About The College of Idaho’s 125th Anniversary

about us Like all great days, Wednesday, October 7, 1891, came in due order. It was a typical Idaho day, calm and full of autumn sunshine when, promptly at 2 o’clock p.m., the faculty of the proposed school was seen to gather itself into the small lecture room of the Presbyterian church. This corps of teachers was composed of young, ambitious men and women, graduates of diverse institutions of learning, among whom may be mentioned Frank Steunenberg, John T. Morrison, John C. Rice, E.E. Maxey, Carrie S. Blatchley, Chas. A. Hand and William Judson Boone.

This ponderous array of intellect was arranged on one side of the little room while on the other side sat two little trembling candidates for higher education in the person of Misses Lillian Potter and Minnie Reed. What passed through the minds of these victims as they viewed the dimensions of the opposing forces, the historian cannot say. The suspense was not long. The Book was opened, the 4th chapter of Proverbs read, “Hear ye children the instruction of a father.” A fervent prayer and the Christian college had been opened with religious exercises.

Then it was that the tons of mental energy, long pent up, now made doubly active by the presence of kindred spirits, could no longer be controlled. The wheels began to turn, the molecular concepts to bump each other, and as a result, several explosions in the shape of extemporaneous speeches, prepared beforehand showing “as to how the sage-brush is fast disappearing from the plains, the prune and alfalfa are taking its place, so ought ignorance and superstition to be eradicated from the minds of our youth and knowledge and righteousness to be planted therein. This to do, we the faculty of The College of Idaho have set ourselves.”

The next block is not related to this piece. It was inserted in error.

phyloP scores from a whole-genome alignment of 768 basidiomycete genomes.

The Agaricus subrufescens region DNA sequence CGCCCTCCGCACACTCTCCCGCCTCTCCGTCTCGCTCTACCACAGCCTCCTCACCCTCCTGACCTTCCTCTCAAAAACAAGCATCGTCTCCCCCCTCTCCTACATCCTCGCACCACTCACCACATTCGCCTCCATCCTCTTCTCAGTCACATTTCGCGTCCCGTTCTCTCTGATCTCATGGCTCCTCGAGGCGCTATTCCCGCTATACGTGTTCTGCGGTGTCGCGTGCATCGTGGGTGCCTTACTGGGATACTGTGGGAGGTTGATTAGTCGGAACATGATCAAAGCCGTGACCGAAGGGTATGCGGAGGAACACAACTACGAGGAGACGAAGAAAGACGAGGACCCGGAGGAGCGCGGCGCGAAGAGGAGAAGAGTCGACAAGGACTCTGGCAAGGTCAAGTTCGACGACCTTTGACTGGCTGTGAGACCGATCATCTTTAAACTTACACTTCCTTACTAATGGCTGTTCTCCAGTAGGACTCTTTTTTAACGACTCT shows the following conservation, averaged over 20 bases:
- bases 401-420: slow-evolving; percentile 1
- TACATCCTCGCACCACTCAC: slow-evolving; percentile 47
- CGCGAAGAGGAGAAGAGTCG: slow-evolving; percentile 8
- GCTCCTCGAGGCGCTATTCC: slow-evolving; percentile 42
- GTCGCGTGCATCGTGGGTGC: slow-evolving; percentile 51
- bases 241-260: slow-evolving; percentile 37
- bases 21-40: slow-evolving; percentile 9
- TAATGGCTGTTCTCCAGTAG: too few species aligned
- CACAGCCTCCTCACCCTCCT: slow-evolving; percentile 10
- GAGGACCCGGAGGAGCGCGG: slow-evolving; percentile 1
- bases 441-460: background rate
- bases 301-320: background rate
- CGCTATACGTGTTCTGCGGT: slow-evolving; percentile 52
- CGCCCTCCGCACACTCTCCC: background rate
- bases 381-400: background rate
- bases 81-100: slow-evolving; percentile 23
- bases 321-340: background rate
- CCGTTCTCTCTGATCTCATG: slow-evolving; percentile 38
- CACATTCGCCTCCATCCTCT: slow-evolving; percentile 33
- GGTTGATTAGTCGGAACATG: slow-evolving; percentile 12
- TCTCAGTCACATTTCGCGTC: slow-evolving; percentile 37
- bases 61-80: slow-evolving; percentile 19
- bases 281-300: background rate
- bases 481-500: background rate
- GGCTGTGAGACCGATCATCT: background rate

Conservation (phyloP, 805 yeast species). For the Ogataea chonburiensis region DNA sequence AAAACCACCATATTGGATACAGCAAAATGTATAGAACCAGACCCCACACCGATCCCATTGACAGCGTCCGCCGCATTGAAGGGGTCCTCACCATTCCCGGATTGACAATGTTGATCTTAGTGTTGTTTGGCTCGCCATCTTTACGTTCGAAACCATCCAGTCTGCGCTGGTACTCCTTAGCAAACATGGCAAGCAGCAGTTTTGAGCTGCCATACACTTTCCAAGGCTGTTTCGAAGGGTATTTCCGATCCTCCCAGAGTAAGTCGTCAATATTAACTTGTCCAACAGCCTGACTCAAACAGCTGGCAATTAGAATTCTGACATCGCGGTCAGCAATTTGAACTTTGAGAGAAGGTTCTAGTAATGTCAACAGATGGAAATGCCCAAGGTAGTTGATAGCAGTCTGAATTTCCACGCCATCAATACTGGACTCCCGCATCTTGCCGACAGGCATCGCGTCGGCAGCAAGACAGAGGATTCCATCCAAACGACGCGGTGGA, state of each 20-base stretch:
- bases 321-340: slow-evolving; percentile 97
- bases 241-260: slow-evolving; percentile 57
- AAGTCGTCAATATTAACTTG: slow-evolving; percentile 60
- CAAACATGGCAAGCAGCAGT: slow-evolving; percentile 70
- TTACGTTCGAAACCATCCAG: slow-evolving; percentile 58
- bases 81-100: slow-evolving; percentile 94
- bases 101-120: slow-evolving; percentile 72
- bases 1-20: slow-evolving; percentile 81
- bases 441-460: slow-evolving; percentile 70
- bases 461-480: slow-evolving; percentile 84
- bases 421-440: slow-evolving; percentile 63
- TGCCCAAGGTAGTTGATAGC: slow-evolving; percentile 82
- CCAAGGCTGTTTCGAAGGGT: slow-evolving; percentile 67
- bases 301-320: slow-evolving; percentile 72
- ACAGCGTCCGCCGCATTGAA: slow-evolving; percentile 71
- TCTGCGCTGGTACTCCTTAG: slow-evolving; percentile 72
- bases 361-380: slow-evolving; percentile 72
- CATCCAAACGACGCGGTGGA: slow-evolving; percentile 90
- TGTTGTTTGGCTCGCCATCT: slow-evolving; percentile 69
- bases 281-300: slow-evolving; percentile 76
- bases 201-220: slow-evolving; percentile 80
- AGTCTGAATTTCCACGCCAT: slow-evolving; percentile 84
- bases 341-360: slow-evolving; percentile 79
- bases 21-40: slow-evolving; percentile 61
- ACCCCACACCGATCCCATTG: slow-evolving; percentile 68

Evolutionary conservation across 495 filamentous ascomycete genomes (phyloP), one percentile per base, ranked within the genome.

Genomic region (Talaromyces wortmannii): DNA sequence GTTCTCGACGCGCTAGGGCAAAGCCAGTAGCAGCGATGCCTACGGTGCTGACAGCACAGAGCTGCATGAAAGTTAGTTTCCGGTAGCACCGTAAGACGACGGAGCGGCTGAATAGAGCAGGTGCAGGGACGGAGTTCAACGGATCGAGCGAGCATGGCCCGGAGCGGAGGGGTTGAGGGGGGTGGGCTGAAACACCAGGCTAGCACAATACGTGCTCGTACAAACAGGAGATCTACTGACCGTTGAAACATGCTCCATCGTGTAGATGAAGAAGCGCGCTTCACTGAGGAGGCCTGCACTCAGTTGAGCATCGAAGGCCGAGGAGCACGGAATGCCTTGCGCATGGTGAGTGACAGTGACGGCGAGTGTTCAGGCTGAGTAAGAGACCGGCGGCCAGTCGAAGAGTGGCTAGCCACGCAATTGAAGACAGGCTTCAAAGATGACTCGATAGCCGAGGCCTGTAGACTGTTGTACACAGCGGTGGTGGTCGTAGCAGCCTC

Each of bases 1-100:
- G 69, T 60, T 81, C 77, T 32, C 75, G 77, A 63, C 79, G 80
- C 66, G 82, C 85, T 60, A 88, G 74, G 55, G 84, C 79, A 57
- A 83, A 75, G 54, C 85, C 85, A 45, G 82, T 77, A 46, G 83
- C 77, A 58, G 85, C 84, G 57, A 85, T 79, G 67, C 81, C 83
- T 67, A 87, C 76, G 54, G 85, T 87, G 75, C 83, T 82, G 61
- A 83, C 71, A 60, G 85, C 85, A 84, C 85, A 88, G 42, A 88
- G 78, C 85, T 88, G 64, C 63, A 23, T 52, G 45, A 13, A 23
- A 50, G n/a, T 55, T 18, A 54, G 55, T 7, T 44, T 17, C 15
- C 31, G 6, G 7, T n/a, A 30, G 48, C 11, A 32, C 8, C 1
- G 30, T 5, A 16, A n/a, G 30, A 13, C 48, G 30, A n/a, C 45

After assigning tasks to the two students and prolonged congratulations, the first exercises of The College of Idaho became history. During the year, the school attendance numbered 19.

So reads the first chapter of The College of Idaho’s storied history. Much has changed since that day, but the College’s commitment to academic excellence and outstanding teaching remains at the heart of the Caldwell campus. For 125 years, the College has grown and flourished, all the while striving to prepare its students to lead productive and fulfilling lives.

After 19 students attended that first year of classes, the College’s enrollment quickly grew into the dozens and, soon, the hundreds. Through two World Wars, the Great Depression and countless other challenges, the College has survived and its graduates have thrived, becoming leaders and innovators in business, science, education, politics, athletics, the arts and all manner of professional fields.

Today, the institution that began in a single-classroom church has grown into a historic and vibrant liberal arts campus. In recent years, the C of I has implemented the innovative PEAK Curriculum, celebrated its seventh Rhodes Scholar and continued to add new programs, buildings, lectureships and co-curricular activities that enhance the College’s academic legacy and close-knit community.

It would be easy to say that the founding faculty had no idea what the College would become when they gathered on that historic October afternoon. But if they could look into the classrooms of today, they would no doubt be proud to see that The College of Idaho remains a place where caring professors sow the seeds of knowledge into the young minds of eager students. 

The College of Idaho thanks the countless men and women who over the years have given generously of their time, talent and treasure to make and keep the C of I such a special place. We invite you to join us in celebrating the College’s 125th anniversary this academic year!